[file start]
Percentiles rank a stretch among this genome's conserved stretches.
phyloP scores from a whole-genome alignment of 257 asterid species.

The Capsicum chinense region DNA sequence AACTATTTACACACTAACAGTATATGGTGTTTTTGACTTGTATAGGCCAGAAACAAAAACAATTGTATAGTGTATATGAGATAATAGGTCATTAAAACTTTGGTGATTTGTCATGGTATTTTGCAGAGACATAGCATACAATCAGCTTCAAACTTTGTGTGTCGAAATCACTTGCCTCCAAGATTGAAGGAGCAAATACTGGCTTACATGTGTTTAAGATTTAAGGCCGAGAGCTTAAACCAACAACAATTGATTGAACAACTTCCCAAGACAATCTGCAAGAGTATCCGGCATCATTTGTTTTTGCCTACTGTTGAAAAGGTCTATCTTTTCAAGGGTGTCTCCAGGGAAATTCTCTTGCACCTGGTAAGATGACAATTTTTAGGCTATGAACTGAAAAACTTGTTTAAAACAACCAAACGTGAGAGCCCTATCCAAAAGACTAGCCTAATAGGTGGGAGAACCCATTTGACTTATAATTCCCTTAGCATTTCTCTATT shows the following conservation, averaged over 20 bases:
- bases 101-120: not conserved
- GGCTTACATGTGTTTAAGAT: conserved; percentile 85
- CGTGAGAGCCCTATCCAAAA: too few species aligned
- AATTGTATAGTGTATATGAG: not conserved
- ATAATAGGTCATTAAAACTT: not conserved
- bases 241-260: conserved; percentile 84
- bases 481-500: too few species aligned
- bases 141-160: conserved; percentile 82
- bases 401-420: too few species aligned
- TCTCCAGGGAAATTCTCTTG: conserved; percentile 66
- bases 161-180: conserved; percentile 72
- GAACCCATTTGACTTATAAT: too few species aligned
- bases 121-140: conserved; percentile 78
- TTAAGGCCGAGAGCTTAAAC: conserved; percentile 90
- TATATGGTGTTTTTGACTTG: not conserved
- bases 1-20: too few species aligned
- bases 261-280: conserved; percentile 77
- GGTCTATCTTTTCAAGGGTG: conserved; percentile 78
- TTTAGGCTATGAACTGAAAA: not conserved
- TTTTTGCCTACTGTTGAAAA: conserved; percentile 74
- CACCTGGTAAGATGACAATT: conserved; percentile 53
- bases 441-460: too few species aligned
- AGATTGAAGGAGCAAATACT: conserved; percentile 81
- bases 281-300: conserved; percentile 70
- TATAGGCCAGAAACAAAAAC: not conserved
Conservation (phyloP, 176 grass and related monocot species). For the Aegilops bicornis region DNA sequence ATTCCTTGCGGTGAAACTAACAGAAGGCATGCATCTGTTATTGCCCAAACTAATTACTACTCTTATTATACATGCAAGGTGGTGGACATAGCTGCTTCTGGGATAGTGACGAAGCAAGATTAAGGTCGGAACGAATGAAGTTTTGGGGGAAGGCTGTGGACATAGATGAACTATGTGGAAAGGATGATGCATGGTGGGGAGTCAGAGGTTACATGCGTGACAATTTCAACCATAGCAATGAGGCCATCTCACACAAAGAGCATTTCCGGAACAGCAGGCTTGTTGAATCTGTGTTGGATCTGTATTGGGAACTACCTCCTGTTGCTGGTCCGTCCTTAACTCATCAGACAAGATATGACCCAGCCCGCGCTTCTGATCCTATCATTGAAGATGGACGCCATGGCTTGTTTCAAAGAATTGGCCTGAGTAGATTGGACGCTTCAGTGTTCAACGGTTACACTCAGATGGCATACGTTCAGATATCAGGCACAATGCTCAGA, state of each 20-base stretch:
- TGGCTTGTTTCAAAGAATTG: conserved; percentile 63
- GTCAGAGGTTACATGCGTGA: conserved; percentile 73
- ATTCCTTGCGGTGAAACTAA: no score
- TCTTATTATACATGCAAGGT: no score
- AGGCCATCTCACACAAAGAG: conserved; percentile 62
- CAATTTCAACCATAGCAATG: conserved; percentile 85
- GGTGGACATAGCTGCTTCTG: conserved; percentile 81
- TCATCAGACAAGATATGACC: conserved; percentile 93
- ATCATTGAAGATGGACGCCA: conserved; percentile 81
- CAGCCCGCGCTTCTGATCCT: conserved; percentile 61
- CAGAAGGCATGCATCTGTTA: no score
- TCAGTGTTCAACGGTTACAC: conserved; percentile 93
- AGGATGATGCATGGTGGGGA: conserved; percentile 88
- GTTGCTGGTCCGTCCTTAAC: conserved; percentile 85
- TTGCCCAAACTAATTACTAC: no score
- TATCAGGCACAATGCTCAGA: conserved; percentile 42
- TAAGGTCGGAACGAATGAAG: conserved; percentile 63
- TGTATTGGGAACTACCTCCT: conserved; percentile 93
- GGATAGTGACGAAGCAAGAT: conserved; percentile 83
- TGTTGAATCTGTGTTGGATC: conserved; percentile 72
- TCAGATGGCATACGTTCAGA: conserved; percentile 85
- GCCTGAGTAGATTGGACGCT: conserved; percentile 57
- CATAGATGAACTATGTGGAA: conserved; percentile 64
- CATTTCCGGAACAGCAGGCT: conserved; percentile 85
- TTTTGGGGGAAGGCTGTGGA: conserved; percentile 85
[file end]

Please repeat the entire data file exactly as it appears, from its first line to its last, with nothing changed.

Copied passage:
Percentiles rank a stretch among this genome's conserved stretches.
phyloP scores from a whole-genome alignment of 257 asterid species.

The Capsicum chinense region DNA sequence AACTATTTACACACTAACAGTATATGGTGTTTTTGACTTGTATAGGCCAGAAACAAAAACAATTGTATAGTGTATATGAGATAATAGGTCATTAAAACTTTGGTGATTTGTCATGGTATTTTGCAGAGACATAGCATACAATCAGCTTCAAACTTTGTGTGTCGAAATCACTTGCCTCCAAGATTGAAGGAGCAAATACTGGCTTACATGTGTTTAAGATTTAAGGCCGAGAGCTTAAACCAACAACAATTGATTGAACAACTTCCCAAGACAATCTGCAAGAGTATCCGGCATCATTTGTTTTTGCCTACTGTTGAAAAGGTCTATCTTTTCAAGGGTGTCTCCAGGGAAATTCTCTTGCACCTGGTAAGATGACAATTTTTAGGCTATGAACTGAAAAACTTGTTTAAAACAACCAAACGTGAGAGCCCTATCCAAAAGACTAGCCTAATAGGTGGGAGAACCCATTTGACTTATAATTCCCTTAGCATTTCTCTATT shows the following conservation, averaged over 20 bases:
- bases 101-120: not conserved
- GGCTTACATGTGTTTAAGAT: conserved; percentile 85
- CGTGAGAGCCCTATCCAAAA: too few species aligned
- AATTGTATAGTGTATATGAG: not conserved
- ATAATAGGTCATTAAAACTT: not conserved
- bases 241-260: conserved; percentile 84
- bases 481-500: too few species aligned
- bases 141-160: conserved; percentile 82
- bases 401-420: too few species aligned
- TCTCCAGGGAAATTCTCTTG: conserved; percentile 66
- bases 161-180: conserved; percentile 72
- GAACCCATTTGACTTATAAT: too few species aligned
- bases 121-140: conserved; percentile 78
- TTAAGGCCGAGAGCTTAAAC: conserved; percentile 90
- TATATGGTGTTTTTGACTTG: not conserved
- bases 1-20: too few species aligned
- bases 261-280: conserved; percentile 77
- GGTCTATCTTTTCAAGGGTG: conserved; percentile 78
- TTTAGGCTATGAACTGAAAA: not conserved
- TTTTTGCCTACTGTTGAAAA: conserved; percentile 74
- CACCTGGTAAGATGACAATT: conserved; percentile 53
- bases 441-460: too few species aligned
- AGATTGAAGGAGCAAATACT: conserved; percentile 81
- bases 281-300: conserved; percentile 70
- TATAGGCCAGAAACAAAAAC: not conserved
Conservation (phyloP, 176 grass and related monocot species). For the Aegilops bicornis region DNA sequence ATTCCTTGCGGTGAAACTAACAGAAGGCATGCATCTGTTATTGCCCAAACTAATTACTACTCTTATTATACATGCAAGGTGGTGGACATAGCTGCTTCTGGGATAGTGACGAAGCAAGATTAAGGTCGGAACGAATGAAGTTTTGGGGGAAGGCTGTGGACATAGATGAACTATGTGGAAAGGATGATGCATGGTGGGGAGTCAGAGGTTACATGCGTGACAATTTCAACCATAGCAATGAGGCCATCTCACACAAAGAGCATTTCCGGAACAGCAGGCTTGTTGAATCTGTGTTGGATCTGTATTGGGAACTACCTCCTGTTGCTGGTCCGTCCTTAACTCATCAGACAAGATATGACCCAGCCCGCGCTTCTGATCCTATCATTGAAGATGGACGCCATGGCTTGTTTCAAAGAATTGGCCTGAGTAGATTGGACGCTTCAGTGTTCAACGGTTACACTCAGATGGCATACGTTCAGATATCAGGCACAATGCTCAGA, state of each 20-base stretch:
- TGGCTTGTTTCAAAGAATTG: conserved; percentile 63
- GTCAGAGGTTACATGCGTGA: conserved; percentile 73
- ATTCCTTGCGGTGAAACTAA: no score
- TCTTATTATACATGCAAGGT: no score
- AGGCCATCTCACACAAAGAG: conserved; percentile 62
- CAATTTCAACCATAGCAATG: conserved; percentile 85
- GGTGGACATAGCTGCTTCTG: conserved; percentile 81
- TCATCAGACAAGATATGACC: conserved; percentile 93
- ATCATTGAAGATGGACGCCA: conserved; percentile 81
- CAGCCCGCGCTTCTGATCCT: conserved; percentile 61
- CAGAAGGCATGCATCTGTTA: no score
- TCAGTGTTCAACGGTTACAC: conserved; percentile 93
- AGGATGATGCATGGTGGGGA: conserved; percentile 88
- GTTGCTGGTCCGTCCTTAAC: conserved; percentile 85
- TTGCCCAAACTAATTACTAC: no score
- TATCAGGCACAATGCTCAGA: conserved; percentile 42
- TAAGGTCGGAACGAATGAAG: conserved; percentile 63
- TGTATTGGGAACTACCTCCT: conserved; percentile 93
- GGATAGTGACGAAGCAAGAT: conserved; percentile 83
- TGTTGAATCTGTGTTGGATC: conserved; percentile 72
- TCAGATGGCATACGTTCAGA: conserved; percentile 85
- GCCTGAGTAGATTGGACGCT: conserved; percentile 57
- CATAGATGAACTATGTGGAA: conserved; percentile 64
- CATTTCCGGAACAGCAGGCT: conserved; percentile 85
- TTTTGGGGGAAGGCTGTGGA: conserved; percentile 85